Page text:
The Increase In Corporate Bankruptcies Is Bad News For Workers And Job Seekers

The Increase In Corporate Bankruptcies Is Bad News For Workers And Job Seekers
Share

There’s an alarming amount of well-recognized, long-standing companies that have filed for bankruptcy protection during the Covid-19 pandemic. Maybe because the announcements have been spread out over time, this big issue hasn’t received the appropriate media coverage. When the corporations file for bankruptcy, stores, factories and facilities are closed down and tens of thousands of workers are laid off. As several sectors have been hit hard, there may not be any jobs available for those who’ve been downsized. For instance, over the last couple of months, we have witnessed bankruptcy filings—ranging from retail stores to oil and gas producers.

Lord & Taylor, the oldest retailer in the nation, founded in 1826, filed for bankruptcy protection. Previously, J.C. Penney, J. Crew, Brooks Brothers, Lucky Dungarees, Neiman Marcus, Lucky Brand, True Religion, the parent company of Ann Taylor, Loft, Lane Bryant, Catherines stores and Tailored Brands, which owns Men’s Wearhouse and Jos. A. Bank.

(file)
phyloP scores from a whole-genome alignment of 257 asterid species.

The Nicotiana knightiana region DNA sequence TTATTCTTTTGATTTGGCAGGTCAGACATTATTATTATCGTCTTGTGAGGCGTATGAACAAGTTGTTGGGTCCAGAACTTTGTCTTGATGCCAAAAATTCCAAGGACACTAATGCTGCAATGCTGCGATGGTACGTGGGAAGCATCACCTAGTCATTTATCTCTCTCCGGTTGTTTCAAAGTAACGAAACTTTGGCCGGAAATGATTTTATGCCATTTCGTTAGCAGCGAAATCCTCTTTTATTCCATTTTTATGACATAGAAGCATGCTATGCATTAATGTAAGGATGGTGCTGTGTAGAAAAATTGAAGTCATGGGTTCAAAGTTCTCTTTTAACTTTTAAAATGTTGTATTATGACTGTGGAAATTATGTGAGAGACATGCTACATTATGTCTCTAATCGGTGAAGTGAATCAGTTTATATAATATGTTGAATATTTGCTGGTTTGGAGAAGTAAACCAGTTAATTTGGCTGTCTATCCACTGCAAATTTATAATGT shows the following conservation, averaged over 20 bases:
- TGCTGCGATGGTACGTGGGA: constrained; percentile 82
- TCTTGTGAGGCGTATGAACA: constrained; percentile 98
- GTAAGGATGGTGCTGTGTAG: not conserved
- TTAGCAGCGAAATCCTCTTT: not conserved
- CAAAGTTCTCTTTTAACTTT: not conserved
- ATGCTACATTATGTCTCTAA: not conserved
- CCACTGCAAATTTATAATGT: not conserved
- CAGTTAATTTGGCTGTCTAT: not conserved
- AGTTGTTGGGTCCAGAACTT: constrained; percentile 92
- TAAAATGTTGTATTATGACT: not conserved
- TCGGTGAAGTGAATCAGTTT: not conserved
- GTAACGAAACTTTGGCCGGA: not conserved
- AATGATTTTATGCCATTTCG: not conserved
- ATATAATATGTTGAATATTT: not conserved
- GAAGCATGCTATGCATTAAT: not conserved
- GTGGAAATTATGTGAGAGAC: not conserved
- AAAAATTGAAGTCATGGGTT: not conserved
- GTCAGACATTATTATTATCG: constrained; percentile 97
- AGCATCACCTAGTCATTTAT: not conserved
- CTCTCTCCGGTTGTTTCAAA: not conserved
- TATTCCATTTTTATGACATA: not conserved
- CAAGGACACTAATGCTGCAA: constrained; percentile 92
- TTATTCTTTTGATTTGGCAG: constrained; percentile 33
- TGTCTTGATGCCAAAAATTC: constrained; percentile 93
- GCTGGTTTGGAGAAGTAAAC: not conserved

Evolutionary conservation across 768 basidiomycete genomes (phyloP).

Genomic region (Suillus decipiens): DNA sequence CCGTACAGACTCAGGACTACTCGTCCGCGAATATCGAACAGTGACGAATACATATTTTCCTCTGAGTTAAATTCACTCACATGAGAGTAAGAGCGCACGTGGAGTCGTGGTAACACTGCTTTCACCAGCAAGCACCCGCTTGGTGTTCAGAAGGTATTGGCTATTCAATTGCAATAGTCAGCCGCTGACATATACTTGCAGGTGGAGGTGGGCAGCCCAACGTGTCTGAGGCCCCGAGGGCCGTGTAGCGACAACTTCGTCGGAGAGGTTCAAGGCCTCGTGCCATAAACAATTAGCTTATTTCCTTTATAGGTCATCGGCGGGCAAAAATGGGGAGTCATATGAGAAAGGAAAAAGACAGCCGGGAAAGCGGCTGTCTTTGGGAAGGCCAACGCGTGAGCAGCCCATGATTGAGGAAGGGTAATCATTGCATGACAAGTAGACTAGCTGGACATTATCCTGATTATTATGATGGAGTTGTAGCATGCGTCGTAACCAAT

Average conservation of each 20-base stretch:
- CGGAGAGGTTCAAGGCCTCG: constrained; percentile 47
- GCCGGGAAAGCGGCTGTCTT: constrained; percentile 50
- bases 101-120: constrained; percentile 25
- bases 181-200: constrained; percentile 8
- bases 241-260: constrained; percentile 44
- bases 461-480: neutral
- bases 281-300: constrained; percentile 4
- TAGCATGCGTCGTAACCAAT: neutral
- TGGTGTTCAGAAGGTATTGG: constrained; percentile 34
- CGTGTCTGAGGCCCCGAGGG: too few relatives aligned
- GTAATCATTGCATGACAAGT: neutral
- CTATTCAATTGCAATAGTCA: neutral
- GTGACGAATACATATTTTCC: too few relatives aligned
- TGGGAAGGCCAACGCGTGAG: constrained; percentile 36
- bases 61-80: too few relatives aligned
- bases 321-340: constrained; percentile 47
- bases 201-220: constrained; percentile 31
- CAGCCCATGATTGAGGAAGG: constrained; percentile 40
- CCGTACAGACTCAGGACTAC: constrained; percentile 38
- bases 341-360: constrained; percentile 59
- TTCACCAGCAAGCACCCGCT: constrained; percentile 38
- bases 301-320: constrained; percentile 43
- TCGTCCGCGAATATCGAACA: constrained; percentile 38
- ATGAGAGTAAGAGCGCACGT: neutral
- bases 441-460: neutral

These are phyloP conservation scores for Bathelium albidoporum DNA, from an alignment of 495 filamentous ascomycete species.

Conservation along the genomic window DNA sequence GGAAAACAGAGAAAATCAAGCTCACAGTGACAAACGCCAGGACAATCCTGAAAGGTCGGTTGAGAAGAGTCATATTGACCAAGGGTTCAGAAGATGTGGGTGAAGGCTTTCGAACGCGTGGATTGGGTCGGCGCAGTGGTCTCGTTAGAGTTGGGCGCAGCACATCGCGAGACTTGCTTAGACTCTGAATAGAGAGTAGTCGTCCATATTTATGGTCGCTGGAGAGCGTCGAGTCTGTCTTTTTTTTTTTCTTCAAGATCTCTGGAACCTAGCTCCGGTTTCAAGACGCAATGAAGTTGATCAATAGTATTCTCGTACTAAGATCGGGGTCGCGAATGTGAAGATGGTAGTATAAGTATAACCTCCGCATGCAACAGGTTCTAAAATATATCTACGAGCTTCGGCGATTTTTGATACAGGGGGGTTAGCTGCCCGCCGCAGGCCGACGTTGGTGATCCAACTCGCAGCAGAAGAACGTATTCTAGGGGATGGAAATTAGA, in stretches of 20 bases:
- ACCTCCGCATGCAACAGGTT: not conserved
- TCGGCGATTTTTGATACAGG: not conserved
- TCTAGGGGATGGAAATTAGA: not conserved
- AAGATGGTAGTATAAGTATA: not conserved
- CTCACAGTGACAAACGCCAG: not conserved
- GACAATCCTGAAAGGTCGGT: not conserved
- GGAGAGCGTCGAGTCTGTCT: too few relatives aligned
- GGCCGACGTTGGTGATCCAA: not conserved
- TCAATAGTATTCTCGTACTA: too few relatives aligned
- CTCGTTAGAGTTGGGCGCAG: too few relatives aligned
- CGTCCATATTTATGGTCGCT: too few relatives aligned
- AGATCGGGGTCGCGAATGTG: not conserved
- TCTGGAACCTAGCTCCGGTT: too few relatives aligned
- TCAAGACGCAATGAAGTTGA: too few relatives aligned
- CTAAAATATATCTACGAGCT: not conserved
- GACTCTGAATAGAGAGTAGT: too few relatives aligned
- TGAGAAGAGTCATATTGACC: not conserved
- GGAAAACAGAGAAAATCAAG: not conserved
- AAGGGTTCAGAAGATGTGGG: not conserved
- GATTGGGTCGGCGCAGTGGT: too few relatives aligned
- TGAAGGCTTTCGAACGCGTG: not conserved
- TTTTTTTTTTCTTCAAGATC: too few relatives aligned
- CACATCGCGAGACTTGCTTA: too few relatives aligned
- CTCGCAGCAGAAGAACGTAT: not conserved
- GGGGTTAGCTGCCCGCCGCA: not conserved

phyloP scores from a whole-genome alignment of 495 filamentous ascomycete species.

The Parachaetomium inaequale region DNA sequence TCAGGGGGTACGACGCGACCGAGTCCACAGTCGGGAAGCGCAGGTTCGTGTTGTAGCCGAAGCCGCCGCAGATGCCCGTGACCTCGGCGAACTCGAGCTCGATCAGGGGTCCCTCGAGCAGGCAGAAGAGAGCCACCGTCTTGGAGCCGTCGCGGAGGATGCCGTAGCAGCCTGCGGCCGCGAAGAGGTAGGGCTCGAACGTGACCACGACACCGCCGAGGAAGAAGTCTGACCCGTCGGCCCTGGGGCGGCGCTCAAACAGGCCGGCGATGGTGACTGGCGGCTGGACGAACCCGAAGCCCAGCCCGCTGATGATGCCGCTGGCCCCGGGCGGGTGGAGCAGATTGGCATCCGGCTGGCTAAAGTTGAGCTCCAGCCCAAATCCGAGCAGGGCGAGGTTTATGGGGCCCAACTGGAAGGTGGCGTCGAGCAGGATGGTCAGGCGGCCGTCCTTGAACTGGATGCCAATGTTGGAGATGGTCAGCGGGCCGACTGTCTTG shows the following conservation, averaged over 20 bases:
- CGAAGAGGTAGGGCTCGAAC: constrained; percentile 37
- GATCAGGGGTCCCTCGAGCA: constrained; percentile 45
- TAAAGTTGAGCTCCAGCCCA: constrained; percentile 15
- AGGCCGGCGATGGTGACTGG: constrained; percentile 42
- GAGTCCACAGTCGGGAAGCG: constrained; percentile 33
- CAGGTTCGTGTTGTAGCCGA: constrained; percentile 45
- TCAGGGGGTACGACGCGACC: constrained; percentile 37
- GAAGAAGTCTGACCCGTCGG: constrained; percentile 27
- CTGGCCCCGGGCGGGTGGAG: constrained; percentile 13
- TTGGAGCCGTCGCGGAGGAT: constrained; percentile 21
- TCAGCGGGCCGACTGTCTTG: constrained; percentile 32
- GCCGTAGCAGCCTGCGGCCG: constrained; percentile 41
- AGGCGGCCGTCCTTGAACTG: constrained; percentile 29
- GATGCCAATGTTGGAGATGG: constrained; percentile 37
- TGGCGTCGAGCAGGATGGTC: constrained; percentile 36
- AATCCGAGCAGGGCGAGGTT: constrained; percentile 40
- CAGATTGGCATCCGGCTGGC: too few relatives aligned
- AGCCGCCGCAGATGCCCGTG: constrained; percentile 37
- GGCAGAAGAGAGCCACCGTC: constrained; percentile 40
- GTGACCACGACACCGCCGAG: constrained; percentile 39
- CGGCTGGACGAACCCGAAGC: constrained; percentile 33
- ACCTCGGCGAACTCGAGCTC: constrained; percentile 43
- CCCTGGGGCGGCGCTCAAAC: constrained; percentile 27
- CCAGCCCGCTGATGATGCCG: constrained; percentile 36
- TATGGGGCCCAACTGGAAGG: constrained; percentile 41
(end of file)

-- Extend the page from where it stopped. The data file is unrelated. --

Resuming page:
Retailing has always been a tough market to operate. Profits can be razor thin and if shops miss a trend or have a bad holiday selling season, they’re in trouble. Now, they have to compete against the Amazon juggernaut. It’s almost impossible for these mostly mall-based chains to survive and compete against Amazon when they were forced to close down their operations. Even when opened, fear of contracting the virus made many people stay away. Those who bravely went to the malls and stores had to wear masks and felt uncomfortable trying on clothes that may have been worn by a number of other folks.

Collectively, these companies will shutter thousands of their stores throughout the country. With the closures and less business, significantly large numbers of workers will lose their jobs. There’s a huge dilemma for the newly unemployed—where can they go if all of the other department and retail stores have either closed or are not faring well in this environment? They’ll join the ranks of the over 53 million Americans who’ve already filed for unemployment benefits. For now, the newly jobless won’t receive the enhanced $600 per week that was part of the federal government’s stimulus package, which ended in July.

Source: Forbes

Submit a Comment